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Meet the driverless cars coming to cities across the UK: Photos

Trials of two autonomous vehicles have kicked off in a number of places across the country - but while they'll be carrying passengers, the driverless cars aren't taking to the roads just yet.
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By Liam Tung, Contributor on
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1 of 9 Image: Catapult Transport Systems

Google's been testing driverless cars for years, while Uber is working with Carnegie Mellon University to create vehicles that may one day no longer need humans behind the wheel, and Germany is looking towards an autobahn populated by autonomous cars.

The UK is also eyeing a stake in what it believes could be a £900bn industry by 2025, with the government today announcing pilots of a new driverless two-seater pod (pictured above) and the first driverless shuttle for carrying passengers in the country's cities.

But unlike the US and Germany, the UK’s driverless cars won’t be hitting the highway but rather will be used on footpaths, sharing spaces with pedestrians. Trials of the two vehicles begin in the London borough of Greenwich, followed by Bristol, Milton Keynes, and Coventry.

Image: Catapult Transport Systems

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2 of 9 Liam Tung/ZDNet

The Meridian Shuttle

The first driverless car in UK will hit the streets of Greenwich, home to the O2 events venue. The fully autonomous Meridian Shuttle was developed by Greenwich-based company Phoenix Wings, which has ties to French startup INDUCT SAS, the company that developed the NAVIA autonomous vehicle that was on show at this year’s CES.

Image: Department of Transport

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3 of 9 Liam Tung/ZDNet

European roots

The Meridian Shuttle bears some resemblance to the NAVIA, but the British vehicle draws its name from Greenwich, the home of Greenwich Mean Time and the prime meridian - the global reference point for time and navigation.

The NAVIA vehicles have been used previously in the Illkirch Innovation Park in Strasbourg, France, as well as the Rolex Learning Center at Innovation Park at EPFL in Lausanne, Switzerland.

Image: Induct

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4 of 9 Liam Tung/ZDNet

LUTZ Pathfinder

The second vehicle in the UK trials, the LUTZ Pathfinder, will arrive on footpaths in Milton Keynes later this year.

It's named LUTZ after the Low-carbon Urban Transport Zone program, which attracted £1.5m of investment in 2013 for the UK’s first driverless cars.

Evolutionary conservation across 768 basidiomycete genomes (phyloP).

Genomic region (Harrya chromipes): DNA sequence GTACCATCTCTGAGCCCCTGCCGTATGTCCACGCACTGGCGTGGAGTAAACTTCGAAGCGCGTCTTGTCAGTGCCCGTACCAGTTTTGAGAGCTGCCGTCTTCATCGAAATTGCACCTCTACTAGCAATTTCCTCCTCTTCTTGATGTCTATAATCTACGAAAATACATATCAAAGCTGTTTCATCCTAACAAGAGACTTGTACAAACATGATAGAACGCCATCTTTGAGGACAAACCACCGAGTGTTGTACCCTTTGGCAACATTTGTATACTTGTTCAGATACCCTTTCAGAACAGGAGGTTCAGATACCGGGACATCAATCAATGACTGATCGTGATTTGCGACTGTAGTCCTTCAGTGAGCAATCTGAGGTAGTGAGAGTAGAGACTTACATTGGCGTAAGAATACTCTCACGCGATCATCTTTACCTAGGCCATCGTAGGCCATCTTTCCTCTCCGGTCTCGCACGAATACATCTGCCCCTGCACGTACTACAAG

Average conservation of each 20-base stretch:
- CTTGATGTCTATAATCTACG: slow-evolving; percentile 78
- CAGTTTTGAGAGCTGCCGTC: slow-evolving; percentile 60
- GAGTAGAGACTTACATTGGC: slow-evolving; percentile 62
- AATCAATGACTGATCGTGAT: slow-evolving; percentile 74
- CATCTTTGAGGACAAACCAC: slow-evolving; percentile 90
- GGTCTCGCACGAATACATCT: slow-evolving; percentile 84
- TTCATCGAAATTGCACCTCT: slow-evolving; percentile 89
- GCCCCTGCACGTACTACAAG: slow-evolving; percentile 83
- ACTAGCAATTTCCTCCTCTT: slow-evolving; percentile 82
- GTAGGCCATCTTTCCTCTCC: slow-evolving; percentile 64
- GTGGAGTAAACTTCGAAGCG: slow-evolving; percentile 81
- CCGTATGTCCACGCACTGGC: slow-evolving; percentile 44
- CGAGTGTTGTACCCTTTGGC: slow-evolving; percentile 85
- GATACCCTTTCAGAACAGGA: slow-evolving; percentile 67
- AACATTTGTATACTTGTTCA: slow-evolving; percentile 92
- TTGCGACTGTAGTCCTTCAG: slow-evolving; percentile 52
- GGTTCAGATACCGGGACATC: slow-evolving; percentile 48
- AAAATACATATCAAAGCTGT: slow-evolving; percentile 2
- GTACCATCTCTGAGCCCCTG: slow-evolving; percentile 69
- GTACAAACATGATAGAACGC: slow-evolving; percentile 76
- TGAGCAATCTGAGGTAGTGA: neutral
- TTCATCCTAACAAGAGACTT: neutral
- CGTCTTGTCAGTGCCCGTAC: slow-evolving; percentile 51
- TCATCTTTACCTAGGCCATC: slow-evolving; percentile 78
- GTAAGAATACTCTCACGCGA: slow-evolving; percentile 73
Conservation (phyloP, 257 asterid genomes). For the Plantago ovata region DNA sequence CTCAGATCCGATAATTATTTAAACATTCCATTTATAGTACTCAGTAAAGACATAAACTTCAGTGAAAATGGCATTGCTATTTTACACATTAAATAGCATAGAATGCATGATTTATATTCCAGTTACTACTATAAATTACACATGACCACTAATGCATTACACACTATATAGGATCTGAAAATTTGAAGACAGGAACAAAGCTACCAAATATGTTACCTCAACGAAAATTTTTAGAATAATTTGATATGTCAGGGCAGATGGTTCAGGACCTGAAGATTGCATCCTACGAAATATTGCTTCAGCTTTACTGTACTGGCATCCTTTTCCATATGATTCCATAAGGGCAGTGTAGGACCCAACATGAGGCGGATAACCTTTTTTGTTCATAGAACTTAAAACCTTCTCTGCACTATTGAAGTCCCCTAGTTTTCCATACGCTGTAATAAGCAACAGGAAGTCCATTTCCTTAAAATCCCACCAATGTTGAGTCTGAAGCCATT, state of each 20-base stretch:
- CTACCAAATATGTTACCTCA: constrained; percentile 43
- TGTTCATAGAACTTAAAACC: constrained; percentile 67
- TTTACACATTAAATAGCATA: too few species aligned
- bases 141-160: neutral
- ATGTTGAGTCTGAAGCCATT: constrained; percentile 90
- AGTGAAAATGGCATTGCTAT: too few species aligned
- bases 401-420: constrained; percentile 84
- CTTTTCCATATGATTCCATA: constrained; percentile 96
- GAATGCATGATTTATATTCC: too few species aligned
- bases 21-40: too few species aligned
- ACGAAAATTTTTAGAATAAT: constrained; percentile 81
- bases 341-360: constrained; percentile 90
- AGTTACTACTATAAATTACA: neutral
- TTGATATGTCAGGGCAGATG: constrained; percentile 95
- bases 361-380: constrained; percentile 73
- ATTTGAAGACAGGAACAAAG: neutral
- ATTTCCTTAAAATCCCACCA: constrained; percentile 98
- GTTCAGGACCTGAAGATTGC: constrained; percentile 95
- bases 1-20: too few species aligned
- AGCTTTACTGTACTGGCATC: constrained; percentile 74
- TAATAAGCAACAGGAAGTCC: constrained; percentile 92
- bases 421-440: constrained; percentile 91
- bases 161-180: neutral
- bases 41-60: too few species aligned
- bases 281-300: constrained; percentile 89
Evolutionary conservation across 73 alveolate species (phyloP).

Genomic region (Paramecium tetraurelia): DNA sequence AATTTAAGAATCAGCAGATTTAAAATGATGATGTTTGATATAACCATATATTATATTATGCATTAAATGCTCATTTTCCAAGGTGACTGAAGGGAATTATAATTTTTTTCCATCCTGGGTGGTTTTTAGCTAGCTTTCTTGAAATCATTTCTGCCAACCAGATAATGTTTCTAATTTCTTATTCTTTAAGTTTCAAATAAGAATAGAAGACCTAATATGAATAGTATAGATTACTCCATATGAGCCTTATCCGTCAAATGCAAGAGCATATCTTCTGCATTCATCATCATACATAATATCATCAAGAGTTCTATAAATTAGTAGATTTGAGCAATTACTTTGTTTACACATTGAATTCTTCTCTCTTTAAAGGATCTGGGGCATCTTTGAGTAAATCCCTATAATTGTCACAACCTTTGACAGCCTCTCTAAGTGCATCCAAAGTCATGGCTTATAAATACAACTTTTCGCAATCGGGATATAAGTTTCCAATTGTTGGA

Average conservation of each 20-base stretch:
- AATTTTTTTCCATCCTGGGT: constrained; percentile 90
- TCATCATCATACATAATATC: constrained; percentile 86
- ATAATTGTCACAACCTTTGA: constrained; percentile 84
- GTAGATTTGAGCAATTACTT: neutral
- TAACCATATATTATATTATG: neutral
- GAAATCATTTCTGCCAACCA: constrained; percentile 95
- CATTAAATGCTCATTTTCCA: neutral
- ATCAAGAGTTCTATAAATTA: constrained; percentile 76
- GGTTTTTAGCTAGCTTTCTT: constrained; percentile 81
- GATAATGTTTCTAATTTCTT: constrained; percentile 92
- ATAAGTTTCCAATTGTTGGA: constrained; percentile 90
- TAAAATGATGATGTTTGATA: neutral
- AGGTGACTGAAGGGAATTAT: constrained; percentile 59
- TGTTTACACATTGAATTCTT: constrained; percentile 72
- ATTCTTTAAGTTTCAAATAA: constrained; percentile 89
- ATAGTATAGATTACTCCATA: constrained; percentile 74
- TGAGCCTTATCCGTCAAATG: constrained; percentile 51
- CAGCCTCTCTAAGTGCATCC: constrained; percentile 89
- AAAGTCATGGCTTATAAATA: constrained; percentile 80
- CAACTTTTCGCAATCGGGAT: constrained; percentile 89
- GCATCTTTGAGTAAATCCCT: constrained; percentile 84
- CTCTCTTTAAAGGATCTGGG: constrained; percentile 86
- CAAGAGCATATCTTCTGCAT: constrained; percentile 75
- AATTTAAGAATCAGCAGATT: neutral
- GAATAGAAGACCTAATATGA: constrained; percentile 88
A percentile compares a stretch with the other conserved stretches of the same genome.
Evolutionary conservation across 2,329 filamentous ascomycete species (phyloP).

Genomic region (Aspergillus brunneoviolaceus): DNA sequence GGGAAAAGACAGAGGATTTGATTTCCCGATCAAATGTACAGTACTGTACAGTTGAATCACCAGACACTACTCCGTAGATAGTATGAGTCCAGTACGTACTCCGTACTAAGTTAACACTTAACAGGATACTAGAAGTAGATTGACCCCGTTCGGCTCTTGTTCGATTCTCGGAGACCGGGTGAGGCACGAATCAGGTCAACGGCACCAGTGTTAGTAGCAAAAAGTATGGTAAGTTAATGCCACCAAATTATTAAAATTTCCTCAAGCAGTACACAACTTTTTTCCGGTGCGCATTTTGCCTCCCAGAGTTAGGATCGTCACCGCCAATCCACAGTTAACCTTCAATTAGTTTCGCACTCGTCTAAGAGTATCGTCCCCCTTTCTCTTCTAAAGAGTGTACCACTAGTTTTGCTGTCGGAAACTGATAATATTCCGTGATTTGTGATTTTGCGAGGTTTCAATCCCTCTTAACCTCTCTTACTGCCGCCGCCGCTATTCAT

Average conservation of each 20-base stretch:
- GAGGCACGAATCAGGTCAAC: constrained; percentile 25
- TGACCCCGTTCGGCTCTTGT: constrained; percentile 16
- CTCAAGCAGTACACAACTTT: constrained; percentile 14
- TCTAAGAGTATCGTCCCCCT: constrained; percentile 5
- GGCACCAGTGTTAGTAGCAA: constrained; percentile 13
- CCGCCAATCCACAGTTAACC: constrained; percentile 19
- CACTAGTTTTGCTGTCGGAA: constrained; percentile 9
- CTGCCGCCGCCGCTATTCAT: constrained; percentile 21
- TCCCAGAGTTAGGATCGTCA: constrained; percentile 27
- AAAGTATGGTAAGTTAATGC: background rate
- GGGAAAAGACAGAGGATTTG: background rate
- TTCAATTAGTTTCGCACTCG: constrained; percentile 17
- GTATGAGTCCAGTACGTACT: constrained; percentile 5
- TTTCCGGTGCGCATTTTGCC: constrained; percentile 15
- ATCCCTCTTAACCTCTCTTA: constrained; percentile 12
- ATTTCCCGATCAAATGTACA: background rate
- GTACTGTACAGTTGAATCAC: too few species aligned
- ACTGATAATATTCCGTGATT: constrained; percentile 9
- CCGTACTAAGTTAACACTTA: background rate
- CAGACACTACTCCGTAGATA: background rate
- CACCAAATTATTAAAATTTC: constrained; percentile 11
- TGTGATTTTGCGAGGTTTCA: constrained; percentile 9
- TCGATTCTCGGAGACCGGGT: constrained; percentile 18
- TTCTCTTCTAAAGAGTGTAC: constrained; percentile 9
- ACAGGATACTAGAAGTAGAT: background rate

Image: Catapult Transport Systems

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​Filled with sensors and a MacBook Pro

The new vehicles come equipped with cameras, lasers, radars, and LIDARs. The sensor and navigation equipment onboard is provided by the University of Oxford's Mobile Robotics Group.

According to the Guardian, the sensors are connected to a MacBook Pro, which will help produce 3D maps of its routes in Milton Keyes.

Image: Catapult Transport Systems

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6 of 9 Liam Tung/ZDNet

Two-seater pedestrian vehicle of the future

The vehicles can seat two people. The two doors run almost the entire length of the vehicle and, to maximise space, the wheels are extended as far as possible to the front and rear. As can be seen in this photo, the initial trial vehicles will include a steering wheel for driver control.

Image: Catapult Transport Systems

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7 of 9 Liam Tung/ZDNet

Top speed of 15mph

The UK has a rich history of making fuel-guzzlers and Formula 1 race cars, but you won’t see this LUTZ pathfinder in a Top Gear challenge. These vehicles are made for footpaths and will share space with pedestrians, so they’ve got a top speed of 15mph and can drive continuously up to 40 miles.

The first trial vehicles will be driver-controlled and will have brakes, according to Neil Fulton, programme director at the Transport Systems Catapult.

Image: Catapult Systems Transport

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8 of 9 Liam Tung/ZDNet

​BAE Wildcat

There is one off-roader in the UK's driverless car trial. The Wildcat, based on a Bowler vehicle, is the product of a £1m military project by BAE Systems. It won't be seen on footpaths if all goes to plan: it's set for a trial deployment in Bristol where BAE built the vehicle before handing it over in 2012 to Oxford University as part of a driverless vehicle experiment.

Image: The Department of Transport

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9 of 9 Liam Tung/ZDNet

Alongside the £19m driverless vehicle project announced today, the UK is also running GATEway, an £8m project in Greenwich that’s assessing whether automated transport will improve the existing transport network of trains, bikes, roads, underground, buses, taxis, river buses, and cable cars.

UK vehicle simulation firm TRL is leading the GATEway project. As it points out, Greenwich is an ideal location for the trial in part because of the transport infrastructure connected to the O2 stadium.

TRL will use its driving simulator, DigiCar, to investigate driver behaviour with automated vehicles using a 3D model of the Greenwich peninsula. Meanwhile, the Shoreditch-based crowd-sourcing outfit Commonplace will use social media to map public responses, while robotics expertise will be provided by Shrewsbury-based GOBOTiX.

Dozens of other UK and international firms will be participating in the trials through the UK Autodrive consortium, from Oxford University's Mobile Robotics Group spinoff and navigation specialist Oxbotica to Jaguar Land Rover, Ford, and insurance giant AXA.

Image: Catapult Transport Systems

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